Lwin Khin Shar, Biniam Fisseha Demissie, Ceccato Mariano, Wei Minn

Experimental comparison of features and classifiers for android malware detection


Android platform has dominated the smart phone market for years now and, consequently, gained a lot of attention from attackers. Malicious apps (malware) pose a serious threat to the security and privacy of Android smart phone users. Available approaches to detect mobile malware based on machine learning rely on features extracted with static analysis or dynamic analysis techniques. Different types of machine learning classifiers (such as support vector machine and random forest) deep learning classifiers (based on deep neural networks) are then trained on extracted features, to produce models that can be used to detect mobile malware. The usually-analyzed features include permissions requested/used, frequency of API calls, use of API calls, and sequence of API calls. The API calls are analyzed at various granularity levels such as method, class, package, and family.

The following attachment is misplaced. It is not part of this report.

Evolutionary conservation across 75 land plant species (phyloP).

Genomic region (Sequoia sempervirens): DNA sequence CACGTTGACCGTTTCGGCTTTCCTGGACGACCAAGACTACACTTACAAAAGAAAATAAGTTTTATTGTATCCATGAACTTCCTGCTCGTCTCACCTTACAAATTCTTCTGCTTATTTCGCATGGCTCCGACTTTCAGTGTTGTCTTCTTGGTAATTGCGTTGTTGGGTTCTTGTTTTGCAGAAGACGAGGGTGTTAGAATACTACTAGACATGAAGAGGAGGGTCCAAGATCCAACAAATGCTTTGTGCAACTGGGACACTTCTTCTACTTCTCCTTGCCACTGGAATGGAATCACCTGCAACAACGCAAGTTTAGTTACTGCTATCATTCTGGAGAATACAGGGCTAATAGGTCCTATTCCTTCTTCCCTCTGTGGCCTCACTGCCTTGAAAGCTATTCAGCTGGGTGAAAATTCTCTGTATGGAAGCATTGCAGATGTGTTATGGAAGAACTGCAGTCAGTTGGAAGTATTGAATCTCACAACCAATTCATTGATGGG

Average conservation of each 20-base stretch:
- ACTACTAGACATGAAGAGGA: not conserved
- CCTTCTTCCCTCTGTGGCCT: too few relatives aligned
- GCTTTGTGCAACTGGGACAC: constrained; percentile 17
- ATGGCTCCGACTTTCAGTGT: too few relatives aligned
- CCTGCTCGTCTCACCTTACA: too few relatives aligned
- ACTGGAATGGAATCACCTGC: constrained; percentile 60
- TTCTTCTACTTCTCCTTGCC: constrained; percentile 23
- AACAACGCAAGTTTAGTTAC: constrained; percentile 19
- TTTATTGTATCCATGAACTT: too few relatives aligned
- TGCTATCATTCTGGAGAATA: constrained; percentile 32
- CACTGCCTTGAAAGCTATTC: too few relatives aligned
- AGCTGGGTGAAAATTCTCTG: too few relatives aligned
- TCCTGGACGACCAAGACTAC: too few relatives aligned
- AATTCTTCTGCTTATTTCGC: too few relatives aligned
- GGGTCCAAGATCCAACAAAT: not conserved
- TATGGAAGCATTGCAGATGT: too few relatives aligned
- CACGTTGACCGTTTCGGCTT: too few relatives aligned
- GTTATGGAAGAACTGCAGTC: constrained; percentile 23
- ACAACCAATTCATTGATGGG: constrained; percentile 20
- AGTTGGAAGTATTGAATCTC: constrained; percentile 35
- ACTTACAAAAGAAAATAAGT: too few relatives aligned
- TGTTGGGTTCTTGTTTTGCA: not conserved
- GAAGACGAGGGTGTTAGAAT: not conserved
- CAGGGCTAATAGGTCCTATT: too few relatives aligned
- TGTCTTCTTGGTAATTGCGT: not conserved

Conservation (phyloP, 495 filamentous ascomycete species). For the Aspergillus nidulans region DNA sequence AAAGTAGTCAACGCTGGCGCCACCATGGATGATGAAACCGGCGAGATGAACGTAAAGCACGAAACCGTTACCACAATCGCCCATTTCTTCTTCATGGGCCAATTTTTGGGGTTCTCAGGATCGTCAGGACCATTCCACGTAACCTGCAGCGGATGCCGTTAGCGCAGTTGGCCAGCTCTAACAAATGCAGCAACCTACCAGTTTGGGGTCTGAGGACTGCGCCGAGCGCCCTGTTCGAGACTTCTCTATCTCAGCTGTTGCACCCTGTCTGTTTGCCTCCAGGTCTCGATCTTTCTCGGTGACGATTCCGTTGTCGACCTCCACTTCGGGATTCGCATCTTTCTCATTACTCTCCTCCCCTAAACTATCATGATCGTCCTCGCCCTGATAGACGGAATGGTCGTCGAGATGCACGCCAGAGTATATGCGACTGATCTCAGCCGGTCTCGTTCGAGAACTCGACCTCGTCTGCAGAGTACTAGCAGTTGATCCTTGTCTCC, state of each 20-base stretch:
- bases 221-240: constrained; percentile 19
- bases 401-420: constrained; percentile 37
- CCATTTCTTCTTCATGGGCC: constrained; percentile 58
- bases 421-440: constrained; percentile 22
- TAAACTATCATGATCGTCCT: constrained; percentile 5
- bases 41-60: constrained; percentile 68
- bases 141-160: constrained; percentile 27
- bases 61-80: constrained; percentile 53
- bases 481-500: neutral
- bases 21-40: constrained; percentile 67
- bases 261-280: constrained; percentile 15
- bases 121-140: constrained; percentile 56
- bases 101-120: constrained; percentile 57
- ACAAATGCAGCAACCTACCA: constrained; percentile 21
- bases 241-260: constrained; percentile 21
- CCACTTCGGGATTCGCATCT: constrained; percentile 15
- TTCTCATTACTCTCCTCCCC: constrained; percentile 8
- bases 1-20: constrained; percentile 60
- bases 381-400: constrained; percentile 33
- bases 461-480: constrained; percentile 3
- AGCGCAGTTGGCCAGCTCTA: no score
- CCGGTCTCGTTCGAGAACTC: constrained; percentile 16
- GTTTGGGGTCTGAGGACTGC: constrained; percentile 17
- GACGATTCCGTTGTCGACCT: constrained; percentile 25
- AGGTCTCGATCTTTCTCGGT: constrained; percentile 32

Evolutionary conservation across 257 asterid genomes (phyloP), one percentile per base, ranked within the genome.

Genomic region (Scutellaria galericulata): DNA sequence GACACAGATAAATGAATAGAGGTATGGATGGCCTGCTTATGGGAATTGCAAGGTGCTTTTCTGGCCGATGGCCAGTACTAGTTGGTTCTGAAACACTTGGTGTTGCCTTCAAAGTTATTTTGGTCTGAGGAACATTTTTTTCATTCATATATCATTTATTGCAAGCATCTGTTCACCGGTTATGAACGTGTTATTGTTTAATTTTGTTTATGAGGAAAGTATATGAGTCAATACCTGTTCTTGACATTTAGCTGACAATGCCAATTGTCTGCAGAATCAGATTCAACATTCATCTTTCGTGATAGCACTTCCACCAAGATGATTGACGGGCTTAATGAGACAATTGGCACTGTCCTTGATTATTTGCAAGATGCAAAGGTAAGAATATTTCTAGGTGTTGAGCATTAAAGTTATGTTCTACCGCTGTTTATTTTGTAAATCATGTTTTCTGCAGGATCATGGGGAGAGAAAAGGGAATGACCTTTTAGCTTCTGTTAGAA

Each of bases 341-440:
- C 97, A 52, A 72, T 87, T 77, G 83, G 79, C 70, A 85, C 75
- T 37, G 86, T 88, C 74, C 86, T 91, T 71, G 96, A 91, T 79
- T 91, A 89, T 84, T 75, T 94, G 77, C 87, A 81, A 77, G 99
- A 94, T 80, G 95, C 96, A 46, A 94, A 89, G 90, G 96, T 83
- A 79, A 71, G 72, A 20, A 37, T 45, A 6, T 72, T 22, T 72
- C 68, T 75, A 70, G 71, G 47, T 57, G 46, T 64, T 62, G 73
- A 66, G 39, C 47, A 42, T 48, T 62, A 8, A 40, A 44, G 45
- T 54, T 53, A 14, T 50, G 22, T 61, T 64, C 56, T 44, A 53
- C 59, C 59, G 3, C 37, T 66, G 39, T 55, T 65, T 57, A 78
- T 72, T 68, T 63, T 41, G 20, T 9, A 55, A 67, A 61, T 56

In the view of the proposals of different types of classifiers and the use of different types of features and different underlying analyses used for feature extraction, there is a need for a comprehensive evaluation on the effectiveness of the current state-of-the-art in malware detection on a common benchmark. This paper evaluates several conventional machine learning classifiers and deep learning classifiers and the use of different types of features, which characterize the use of API calls at class level and the sequence of API calls at method level. Features have been extracted from a common benchmark of 4572 benign samples and 2399 malware samples, using both static analysis and dynamic analysis.

Among other interesting findings, we observed that classifiers trained on the use of API calls generally perform better than those trained on the sequence of API calls. Classifiers trained on static analysis-based features perform better than those trained on dynamic analysis-based features. Deep learning classifiers, despite their sophistication, are not necessarily better than conventional classifiers, especially when they are not optimized. However, deep learning classifiers do perform better than conventional classifiers when trained on dynamic analysis-based features.

PDF version of the paper.